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Article Topics

News · Product News · Slideshow · Home Automation and Control · Universal Remotes · Logitech · Patents · Harmony · All topics

About the Author

Julie Jacobson, Co-Founder, EH Publishing / Editor-at-large, CE Pro
Julie Jacobson, recipient of the 2014 CEA TechHome Leadership Award, is co-founder of EH Publishing, producer of CE Pro, Electronic House, Commercial Integrator, Security Sales and other leading technology publications. She currently spends most of her time writing for CE Pro in the areas of home automation, security, networked A/V and the business of home systems integration. Julie majored in Economics at the University of Michigan, spent a year abroad at Cambridge University, earned an MBA from the University of Texas at Austin, and has never taken a journalism class in her life. She's a washed-up Ultimate Frisbee player currently residing in Carlsbad, Calif. Follow her on Twitter @juliejacobson. [More by Julie Jacobson]

16 Comments (displayed in order by date/time)

Posted by Bulldog  on  11/08  at  10:38 PM

Wasnt this what Nirv was supposed to be?  Or similar to what RTI and other control companies have already announce?

There is no way they are the first to develop an on screen overlay control interface. 

Patents should be about innovation, not creating a monopoly on a type of product.  Its like calling “shotgun” on an entire market segment.  You have no right to it.  Its not your invention.  Its like someones kid drew this up at school.

This is what pisses me off about capitalism.  Its not free market when the big companies can tie you up with law suits until you give up or run out of money.

Posted by Grant Clauser  on  11/09  at  09:22 AM

The Yamaha neo (http://www.electronichouse.com/article/review_yamaha_neohd_media_receiver_controller/) relied on the TV’s onscreen interface for controls. I thought that system had a lot of promise and wish the company had developed it further.

Posted by Julie Jacobson  on  11/09  at  09:40 AM

yeah, obviously there are a ton of existing universal remotes with OSD. Patents are impossible to read. Seems to me (as noted in story) that Logitech’s angle is to dynamically change the menu based on status of connected A/V devices.

Posted by JerryS  on  11/09  at  01:55 PM

OK, so they’re going to change the default menu item based on device status.  Computers have been doing that for years.  What’s unique here?

Posted by Jason Brantley  on  11/09  at  02:12 PM

“Logitech is well known for its Harmony remote control, which monitors the on/off state of audio video devices”

Not really.  I’m not aware of any Logitech remotes that have two way communication with audio video devices.  So there’s no way that Harmony remote can actually monitor the status of anything.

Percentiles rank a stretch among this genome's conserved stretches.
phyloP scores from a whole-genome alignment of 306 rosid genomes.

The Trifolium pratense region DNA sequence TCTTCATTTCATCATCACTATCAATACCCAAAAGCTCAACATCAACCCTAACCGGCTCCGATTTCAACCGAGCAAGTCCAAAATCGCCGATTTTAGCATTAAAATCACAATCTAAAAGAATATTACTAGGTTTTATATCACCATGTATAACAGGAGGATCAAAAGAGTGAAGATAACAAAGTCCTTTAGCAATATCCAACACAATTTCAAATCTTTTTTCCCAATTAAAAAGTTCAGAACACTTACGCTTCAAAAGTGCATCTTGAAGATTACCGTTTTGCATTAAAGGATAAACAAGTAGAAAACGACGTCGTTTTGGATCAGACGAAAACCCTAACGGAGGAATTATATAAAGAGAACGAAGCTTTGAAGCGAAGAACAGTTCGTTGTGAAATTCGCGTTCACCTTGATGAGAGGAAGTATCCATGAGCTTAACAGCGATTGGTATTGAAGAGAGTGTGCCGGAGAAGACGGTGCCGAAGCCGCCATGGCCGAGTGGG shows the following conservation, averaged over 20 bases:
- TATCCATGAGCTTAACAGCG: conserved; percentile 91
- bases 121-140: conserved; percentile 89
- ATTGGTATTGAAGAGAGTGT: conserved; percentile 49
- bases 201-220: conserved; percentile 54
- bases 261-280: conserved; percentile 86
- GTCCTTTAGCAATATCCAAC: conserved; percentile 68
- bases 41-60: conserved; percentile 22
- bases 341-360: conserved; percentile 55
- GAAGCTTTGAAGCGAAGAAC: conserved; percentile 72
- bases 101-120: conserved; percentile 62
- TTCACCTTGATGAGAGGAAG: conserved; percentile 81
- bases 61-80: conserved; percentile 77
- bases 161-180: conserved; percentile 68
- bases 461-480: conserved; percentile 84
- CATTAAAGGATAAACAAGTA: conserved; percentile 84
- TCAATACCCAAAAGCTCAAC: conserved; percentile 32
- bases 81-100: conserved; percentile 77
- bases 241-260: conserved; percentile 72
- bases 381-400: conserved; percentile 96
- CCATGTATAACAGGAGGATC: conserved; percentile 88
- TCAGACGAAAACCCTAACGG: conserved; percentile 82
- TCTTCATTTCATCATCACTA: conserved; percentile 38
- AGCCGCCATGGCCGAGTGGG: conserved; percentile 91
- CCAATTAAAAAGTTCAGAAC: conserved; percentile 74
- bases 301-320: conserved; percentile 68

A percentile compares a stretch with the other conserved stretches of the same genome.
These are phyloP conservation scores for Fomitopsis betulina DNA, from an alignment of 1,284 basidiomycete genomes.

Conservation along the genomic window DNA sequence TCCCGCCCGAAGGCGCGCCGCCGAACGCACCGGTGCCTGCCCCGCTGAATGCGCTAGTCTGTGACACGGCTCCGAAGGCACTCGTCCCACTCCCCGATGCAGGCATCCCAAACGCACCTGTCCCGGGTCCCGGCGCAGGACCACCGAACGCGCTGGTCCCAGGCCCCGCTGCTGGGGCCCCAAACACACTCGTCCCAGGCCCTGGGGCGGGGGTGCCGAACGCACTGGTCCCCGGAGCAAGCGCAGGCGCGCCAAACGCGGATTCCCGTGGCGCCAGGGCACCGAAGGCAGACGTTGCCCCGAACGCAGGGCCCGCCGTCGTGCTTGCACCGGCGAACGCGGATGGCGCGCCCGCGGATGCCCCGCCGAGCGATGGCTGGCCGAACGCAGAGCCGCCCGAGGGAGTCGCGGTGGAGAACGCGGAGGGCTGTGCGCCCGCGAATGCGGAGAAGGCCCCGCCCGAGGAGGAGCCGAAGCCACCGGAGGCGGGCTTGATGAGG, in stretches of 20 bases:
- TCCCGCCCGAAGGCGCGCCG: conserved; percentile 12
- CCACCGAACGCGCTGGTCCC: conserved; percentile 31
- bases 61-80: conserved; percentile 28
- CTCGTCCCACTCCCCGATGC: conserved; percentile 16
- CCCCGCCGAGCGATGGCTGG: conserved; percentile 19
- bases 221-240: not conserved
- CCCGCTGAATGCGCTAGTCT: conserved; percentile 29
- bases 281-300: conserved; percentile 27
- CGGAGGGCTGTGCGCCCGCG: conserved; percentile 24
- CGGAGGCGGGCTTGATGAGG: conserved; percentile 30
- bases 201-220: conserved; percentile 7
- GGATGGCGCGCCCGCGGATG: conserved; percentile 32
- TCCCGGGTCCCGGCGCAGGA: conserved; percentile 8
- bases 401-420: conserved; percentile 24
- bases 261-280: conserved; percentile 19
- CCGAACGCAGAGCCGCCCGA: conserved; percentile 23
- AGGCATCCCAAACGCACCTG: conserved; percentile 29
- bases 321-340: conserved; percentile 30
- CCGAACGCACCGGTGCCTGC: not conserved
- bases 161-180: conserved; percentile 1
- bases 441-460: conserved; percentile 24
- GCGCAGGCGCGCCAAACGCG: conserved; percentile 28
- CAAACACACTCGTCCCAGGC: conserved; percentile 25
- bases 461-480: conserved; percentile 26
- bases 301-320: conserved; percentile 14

They attempt to build some logic around what they think a devices current state should be, but it fails often which is why they have those stupid wizards to try and bail you out when the remote is out of sync with the actual state of devices.

Posted by Dave  on  11/09  at  02:17 PM

Didn’t savant already do that?

Posted by Chris  on  11/09  at  02:47 PM

I agree with Bulldog…plus isn’t this what Nintendo Wii has been doing for about 7 years now!?!

Posted by CarlNeef  on  11/09  at  03:10 PM

Sony STRGA1ES did this in the 90s.

Posted by shaster a/v  on  11/09  at  03:37 PM

They think they trace status buy tracking device power commands in a Macro.. Nothing new and exciting there.
Onscreen GUI’s and overlays have been around for years.
I think they just want to do an overlay without interupting an HD video image, which, C$, Cre^(&# and Sav$#*^ covers the image with the GUI.
However, there are some that showed it at the show ( U$C ), and I must say, it was pretty cool…

Posted by Julie Jacobson  on  11/09  at  04:12 PM
Posted by Ernie Gilman  on  11/10  at  10:11 AM

“Naturally, higher-end touchscreen remotes (and iDevice-based remotes) are typically configured so that only the relevant buttons appear on any given screen, but many users don’t like to take their eyes off the TV in order to control it.”

But this system will require a person to take his eyes off the screen to find the right button.  It might be easier, but it won’t be different.

Posted by Julie Jacobson  on  11/10  at  06:13 PM

Not true, Ernie. It’s pretty easy to find the menu, left, right, up, down buttons on a remote that only has 5 buttons.

Posted by Julie Jacobson  on  11/11  at  01:22 PM

Patents are funny things. Note that this is just an application. The patent has not yet been granted.

Posted by Mark Nagle  on  11/13  at  08:10 AM

Bose Has a similar with their “more” button on the lifestyle 135 etc

Posted by Greg  on  11/13  at  03:19 PM

I think Frox had this even before the STRDAG1ES egg remote. I am dating myself.